By Dick Escue, CIO, Valley View Hospital According to the Big Three credit-rating agencies, more than 30 American hospitals and health systems have received credit score downgrades in the past year....
Developed and developing markets around the world, including the United States, are facing major challenges in the healthcare space. National economies are burdened with rising healthcare costs, made more severe by aging demographics for citizens and inadequate legacy infrastructure. In many markets, access to healthcare services and quality of care are inconsistent. However, healthcare markets everywhere are changing.
Researchers at NorthShore University HealthSystem in Chicago are using data collected in electronic health records to create a risk prediction model for Alzheimer's disease.
The use of telehealth remote monitoring as part of a eHealth larger feedback loop for diabetics led to vastly improved A1c levels compared with patients who did not use the technology, according to research published this week in the Journal of Medical Internet Research.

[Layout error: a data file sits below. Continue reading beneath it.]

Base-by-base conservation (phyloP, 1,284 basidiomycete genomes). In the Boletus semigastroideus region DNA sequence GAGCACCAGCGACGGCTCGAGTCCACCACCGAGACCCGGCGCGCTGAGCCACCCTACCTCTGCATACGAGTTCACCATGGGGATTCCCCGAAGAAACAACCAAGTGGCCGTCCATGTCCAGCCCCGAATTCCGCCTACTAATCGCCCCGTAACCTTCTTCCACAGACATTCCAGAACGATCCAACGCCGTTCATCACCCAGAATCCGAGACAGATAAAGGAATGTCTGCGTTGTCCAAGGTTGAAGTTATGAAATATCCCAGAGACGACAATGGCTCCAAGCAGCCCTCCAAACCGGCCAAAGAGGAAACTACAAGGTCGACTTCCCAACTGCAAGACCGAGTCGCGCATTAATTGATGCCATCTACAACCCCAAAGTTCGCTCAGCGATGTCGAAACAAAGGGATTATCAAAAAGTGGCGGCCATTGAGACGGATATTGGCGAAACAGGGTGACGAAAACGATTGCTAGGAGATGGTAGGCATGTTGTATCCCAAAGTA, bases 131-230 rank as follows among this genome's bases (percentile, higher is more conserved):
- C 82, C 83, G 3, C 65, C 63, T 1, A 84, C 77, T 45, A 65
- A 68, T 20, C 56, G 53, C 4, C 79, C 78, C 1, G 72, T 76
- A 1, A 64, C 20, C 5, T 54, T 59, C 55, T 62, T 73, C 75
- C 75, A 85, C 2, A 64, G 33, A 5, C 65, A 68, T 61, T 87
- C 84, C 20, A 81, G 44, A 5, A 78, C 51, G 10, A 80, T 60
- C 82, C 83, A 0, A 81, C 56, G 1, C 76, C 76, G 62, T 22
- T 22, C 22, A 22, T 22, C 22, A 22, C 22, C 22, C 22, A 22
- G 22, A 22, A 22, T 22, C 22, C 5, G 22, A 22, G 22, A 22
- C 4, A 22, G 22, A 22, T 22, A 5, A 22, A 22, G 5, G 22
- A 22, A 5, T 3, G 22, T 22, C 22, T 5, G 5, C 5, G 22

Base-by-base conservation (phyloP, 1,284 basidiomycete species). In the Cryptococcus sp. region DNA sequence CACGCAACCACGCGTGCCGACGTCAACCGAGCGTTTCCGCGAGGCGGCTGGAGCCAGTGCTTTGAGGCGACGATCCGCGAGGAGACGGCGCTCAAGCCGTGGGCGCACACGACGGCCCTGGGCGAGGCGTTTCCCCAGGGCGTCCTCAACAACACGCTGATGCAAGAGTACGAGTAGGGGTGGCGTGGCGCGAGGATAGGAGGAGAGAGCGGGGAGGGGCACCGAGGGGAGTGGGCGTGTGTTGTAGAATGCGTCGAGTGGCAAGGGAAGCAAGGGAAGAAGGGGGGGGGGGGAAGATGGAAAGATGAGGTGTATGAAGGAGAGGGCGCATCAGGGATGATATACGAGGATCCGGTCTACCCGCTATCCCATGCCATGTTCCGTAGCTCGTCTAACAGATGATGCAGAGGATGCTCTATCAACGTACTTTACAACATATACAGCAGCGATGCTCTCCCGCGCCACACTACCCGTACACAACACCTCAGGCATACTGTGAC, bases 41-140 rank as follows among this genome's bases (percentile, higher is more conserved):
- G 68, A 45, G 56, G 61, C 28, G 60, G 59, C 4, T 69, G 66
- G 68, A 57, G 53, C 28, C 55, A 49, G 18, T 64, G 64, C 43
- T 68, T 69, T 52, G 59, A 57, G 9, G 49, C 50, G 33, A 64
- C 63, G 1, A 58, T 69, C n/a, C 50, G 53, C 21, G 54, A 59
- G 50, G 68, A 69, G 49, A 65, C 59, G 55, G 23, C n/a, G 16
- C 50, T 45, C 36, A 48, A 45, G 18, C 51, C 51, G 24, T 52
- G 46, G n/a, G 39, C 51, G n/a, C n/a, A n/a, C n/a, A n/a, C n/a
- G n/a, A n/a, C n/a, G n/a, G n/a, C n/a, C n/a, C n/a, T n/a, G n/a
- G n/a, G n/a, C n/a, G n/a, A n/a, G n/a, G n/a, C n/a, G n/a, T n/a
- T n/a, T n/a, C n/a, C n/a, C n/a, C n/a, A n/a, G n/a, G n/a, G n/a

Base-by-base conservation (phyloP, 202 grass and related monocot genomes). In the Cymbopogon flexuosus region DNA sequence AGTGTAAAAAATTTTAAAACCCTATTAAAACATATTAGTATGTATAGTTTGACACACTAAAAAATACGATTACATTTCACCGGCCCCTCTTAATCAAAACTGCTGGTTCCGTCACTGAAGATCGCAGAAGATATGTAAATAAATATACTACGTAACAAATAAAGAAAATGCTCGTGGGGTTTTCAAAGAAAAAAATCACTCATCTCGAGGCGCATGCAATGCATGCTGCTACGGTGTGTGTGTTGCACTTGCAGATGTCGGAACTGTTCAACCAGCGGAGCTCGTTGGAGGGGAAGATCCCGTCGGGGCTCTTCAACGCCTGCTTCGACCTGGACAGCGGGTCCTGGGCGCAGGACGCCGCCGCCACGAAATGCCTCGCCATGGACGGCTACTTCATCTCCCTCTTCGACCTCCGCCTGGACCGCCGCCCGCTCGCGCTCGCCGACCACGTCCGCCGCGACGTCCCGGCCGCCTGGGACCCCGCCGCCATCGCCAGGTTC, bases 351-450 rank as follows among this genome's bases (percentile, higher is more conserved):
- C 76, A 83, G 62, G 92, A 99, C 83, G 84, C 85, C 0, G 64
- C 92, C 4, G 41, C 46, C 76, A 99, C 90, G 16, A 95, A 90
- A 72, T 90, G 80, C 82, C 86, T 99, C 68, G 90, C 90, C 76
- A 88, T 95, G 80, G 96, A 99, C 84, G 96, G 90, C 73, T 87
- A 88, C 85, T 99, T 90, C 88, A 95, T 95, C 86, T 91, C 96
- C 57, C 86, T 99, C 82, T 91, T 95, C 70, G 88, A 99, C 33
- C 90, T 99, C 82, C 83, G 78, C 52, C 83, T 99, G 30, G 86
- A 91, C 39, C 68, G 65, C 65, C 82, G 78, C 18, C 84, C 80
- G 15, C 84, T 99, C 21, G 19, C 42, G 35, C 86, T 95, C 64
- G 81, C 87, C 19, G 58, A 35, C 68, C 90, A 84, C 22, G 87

While electronic health records and other health information technology holds the potential to improve the delivery of care, the increased reliance on such tools is turning providers into "data druggies," according to Philip Allen Green, M.D., a Walla Walla, Washington-based emergency physician.
As the healthcare industry pulls in buckets of information from electronic health records, wearables and health apps, "more data, more problems" is becoming a new refrain.
The current lack of interoperability between medical devices and other healthcare IT tools represents both a safety dilemma and an ethical issue, according to leaders with the Center for Medical Interoperability.
The U.S. Food and Drug Administration has shed further light on why it wants electronic health records to be part of drug trials, acknowledging that it may spur the use of electronic source data and speed up the drug approval process.
While big data, electronic health records and patient engagement tools are seen as the big solutions to improving healthcare, there are more modest goals clinicians eye to provide better care, says Gurpreet Dhaliwal, a staff physician at the San Francisco VA Medical Center.
A new campaign by Louisiana has the goal of educating residents in the state about health information technology.